Jars and bags. Containers such as jars or vials (smaller jars) could arguably be the most useful collecting tool for many insect species. They can be used to collect specimens by placing the jar lip over the insect to capture it and then using a card to slide under the inverted jar to seal the insect inside before placing the lid on it. Non-flying or startled insects can be beaten from plant foliage into the jar to capture them, or hand-picked insects can be placed directly in the container. One method for sampling insects in cotton fields, called a beat bucket, uses a 5-gallon plastic bucket. Terminal ends of cotton plants are “beaten” in the bucket to dislodge insects where they can be counted or collected. Home gardeners have simply used an empty coffee can to beat pest insects like Colorado potato beetle larvae from plants as a control measure!
Zip-lock sandwich bags are excellent containers for use in field collections. Many can be carried easily, requiring minimal space. Specimens can be separated by groups so that large active insects do not damage smaller fragile specimens, and once in the bag, air can be removed to limit mobility of the specimens to prevent injury. The bags containing specimens can be frozen before further processing.
Cockroach trap. An easy way to collect cockroaches is to prepare a trap made from a jar. Any clean clear glass jar is suitable. Mix mineral oil with Vaseline® to thin the Vaseline and use the mixture to coat the inner surface of the jar in a layer from the top of the jar to about 1 to 2 wide. Put an attractive food such as peanut butter and/or bananas in the jar and place it in an area where cockroach activity has been observed or is suspected such as along a wall or in a corner of the garage or kitchen. Leave it at least overnight. Cockroaches climbing into the jar will be unable to escape by scaling the jar’s vertical inner surface. The jar can then be put in a freezer to kill the specimens for mounting of preservation in alcohol (for immature stages such as nymphs), or they can be kept alive to start a culture. The advantage of this trap over commercially available box-type sticky traps is that specimens collected are clean and living.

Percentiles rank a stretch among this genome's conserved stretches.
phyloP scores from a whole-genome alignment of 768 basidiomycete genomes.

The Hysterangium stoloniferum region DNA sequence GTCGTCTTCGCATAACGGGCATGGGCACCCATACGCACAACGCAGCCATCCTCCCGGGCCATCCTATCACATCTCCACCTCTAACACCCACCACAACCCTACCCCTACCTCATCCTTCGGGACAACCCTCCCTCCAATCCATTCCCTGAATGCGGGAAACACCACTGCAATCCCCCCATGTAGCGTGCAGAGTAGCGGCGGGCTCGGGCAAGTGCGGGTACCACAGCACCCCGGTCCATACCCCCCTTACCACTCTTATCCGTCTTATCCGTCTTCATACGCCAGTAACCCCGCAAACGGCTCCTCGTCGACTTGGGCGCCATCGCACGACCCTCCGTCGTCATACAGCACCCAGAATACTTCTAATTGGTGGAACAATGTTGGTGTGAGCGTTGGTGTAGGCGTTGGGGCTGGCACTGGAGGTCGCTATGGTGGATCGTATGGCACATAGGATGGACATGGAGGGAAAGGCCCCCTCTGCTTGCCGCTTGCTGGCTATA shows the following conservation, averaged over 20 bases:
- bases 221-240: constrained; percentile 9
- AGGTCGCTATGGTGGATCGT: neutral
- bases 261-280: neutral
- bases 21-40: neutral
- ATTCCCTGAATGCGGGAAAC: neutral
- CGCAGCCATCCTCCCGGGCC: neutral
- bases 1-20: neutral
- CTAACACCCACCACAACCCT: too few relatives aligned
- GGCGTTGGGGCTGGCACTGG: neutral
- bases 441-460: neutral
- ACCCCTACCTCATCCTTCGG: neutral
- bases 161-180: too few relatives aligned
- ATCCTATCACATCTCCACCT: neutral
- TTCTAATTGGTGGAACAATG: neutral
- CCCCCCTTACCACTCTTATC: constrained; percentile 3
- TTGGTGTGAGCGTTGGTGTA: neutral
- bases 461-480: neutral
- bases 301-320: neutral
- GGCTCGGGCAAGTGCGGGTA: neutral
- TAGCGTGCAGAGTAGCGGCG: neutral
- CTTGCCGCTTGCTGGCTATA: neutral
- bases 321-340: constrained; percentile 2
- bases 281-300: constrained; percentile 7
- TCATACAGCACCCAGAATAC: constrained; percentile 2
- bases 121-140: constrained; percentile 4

Food-baited jars (decaying fruit, animal products). Use of various materials may make baited jars suitable to collect other groups of insects. For instance, placing an over-ripe banana in a jar will attract fruit flies (Drosophila) to lay eggs on the “bait”, and decomposing canned meat products such as tuna fish will attract house and bottle flies to lay eggs on the substrate (carrion). In this way immature stages (maggots) of these insects can be obtained. Excrement attracts insects as well, including dung beetles! Simply leaving a bucket (or bird bath) filled with rainwater outside will attract egg-laying female mosquitoes and soon you will have a culture of mosquito larvae! Certain moths, butterflies and beetles can be attracted to various concoctions of fermenting material like over-rip bananas, brown sugar and beer blended together and painted on tree trunks or used in traps (see section, “Baiting for moths and beetles”).
Cricket cages. Sporting goods stores frequently sell cricket cages that are designed to store live crickets used for fishing bait. These are cylindrical wire-mesh containers with a plastic sleeve in the middle of the top that allows fishermen to reach in to retrieve specimens while preventing escape of crickets.
Sorting trays. If collection methods result in mixtures of soil, plant materials or other debris, specimens will need to be extracted live or after de-mobilizing them (e.g., with CO2 or cold temperatures). White metal or plastic trays are ideal for this purpose unless the insects are still alive and actively crawling. In that case the inner sides of the tray can be coated with some type of material that the insects can not climb, such as a dusting of talcum powder (baby powder), a mixture of petroleum gelly (Vaseline®) and mineral oil (liquid paraffin), of special Teflon®-like coatings like Fluon™ (ICI Fluro Polymers, Bayonne, NJ). Heat strips (greater that 135 degrees F) and electric grid systems have also ben used to form barriers insects will not cross.